Gold Recovery From E-Waste With Food-Waste Amyloid Aerogels

A big part of the recycling of electronic equipment is the recovery of metals such as gold. Usually the printed circuit boards and other components are shredded, sorted, and then separated. But efficiently filtering out specific metals remains tricky and adds to the cost of recycling. A possible way to optimize the recovery of precious metals like gold could be through the use of aerogels composed out of protein amyloids to which one type of metal would preferentially adsorb. According to a recent research article in Advanced Materials by [Mohammad Peydayesh] and colleagues, such aerogels could be created from protein waste from the food industry.

The adsorption mechanism of the protein amyloids is a feature of these proteins which form chelants, which are structures that can effectively bond to metal ions. These are usually organic compounds, and are used in certain medical treatments where heavy metal poisoning is involved (chelation therapy). By having these protein amyloids in an aerogel structure, the surface area for adsorption is maximized, which in the research article is said to have an efficiency of 93.3% for gold recovery, while leaving the other metals in the aqua regia solution (nitric and hydrochloric acid) mostly untouched.

Of note here is that although the food waste protein angle is taken, the experiment used whey protein. This is also one of the most popular food supplements in the world, to the point that microbial production of whey is a thing now. Although this doesn’t invalidate the aerogel chelation approach to e-waste recycling, it’s a curious omission in the article that does not appear to be addressed.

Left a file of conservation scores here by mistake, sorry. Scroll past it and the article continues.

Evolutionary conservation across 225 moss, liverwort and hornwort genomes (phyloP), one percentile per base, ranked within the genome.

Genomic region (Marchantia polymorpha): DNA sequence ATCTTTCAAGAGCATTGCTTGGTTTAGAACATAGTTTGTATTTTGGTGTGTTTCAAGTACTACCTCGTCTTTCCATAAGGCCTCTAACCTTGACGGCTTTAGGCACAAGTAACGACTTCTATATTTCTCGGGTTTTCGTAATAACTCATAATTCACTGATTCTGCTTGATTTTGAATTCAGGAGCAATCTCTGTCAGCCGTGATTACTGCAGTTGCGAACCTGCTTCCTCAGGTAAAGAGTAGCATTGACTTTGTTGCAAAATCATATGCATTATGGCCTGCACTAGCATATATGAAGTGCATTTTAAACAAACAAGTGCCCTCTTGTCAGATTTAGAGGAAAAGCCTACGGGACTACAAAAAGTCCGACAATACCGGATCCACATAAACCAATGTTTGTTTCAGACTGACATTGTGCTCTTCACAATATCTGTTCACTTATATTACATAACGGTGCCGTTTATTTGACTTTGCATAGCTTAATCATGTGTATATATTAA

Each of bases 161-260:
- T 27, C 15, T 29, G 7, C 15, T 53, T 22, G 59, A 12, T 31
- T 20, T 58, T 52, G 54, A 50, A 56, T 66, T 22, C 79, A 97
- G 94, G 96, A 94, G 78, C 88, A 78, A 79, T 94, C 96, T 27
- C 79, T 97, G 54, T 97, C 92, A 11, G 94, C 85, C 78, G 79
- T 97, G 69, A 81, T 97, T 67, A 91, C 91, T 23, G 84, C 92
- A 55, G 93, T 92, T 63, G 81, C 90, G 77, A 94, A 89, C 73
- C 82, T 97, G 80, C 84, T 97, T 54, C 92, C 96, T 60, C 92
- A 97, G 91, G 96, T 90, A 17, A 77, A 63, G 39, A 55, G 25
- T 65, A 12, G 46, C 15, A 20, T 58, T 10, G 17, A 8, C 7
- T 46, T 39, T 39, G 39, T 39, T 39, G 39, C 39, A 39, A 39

11 thoughts on “Gold Recovery From E-Waste With Food-Waste Amyloid Aerogels

  1. Amazing how people ignore human factors, especially in incentivization. Thy fact that you’re calling out the food waste stream means people like you have incentivized the use of said term and are surprised when people use it without proof. However, it should also be obvious that when attempting to prove a concept, one might start with pure ingredients to prove the concept, and once its show to work, see how impure ingredients, like from a waste stream, might impact the process.

    Unfortunately the article above actually further makes the point that whey is no longer a waste stream.

    1. The key sentence from the article: “Given the volume, composition and organic load, sweet whey used to be regarded as a waste-stream which was treated as cheaply as possible (e.g. as animal feed) due to restrictions on the disposal of untreated whey. However, the technological development of the dairy industry together with research have converted sweet whey to a valuable raw material with the same value as cheese (if not above).”

      1. The article is just green washing a nonetheless environmentally hazardous process. I wouldn’t be surprised if food waste was mentioned only to secure some government grant when in practice no food waste would be utilized, e.g. whey is no longer food waste.

  2. This very important bio chemical process will be illuminated in the next season of Rick and Morty and it will be Gerry who stumbles across it during Rick’s “ spaghetti night dinner.

  3. Read the original article and just shook my head.. I process e-wast and all they seemed to do was add an extra step. If your using aqua Rega (nitric & hydrochloric acid) to remove the gold all u need is sodium metabysolphate to drop it out. From what I could tell you wind up needing more acid not less.

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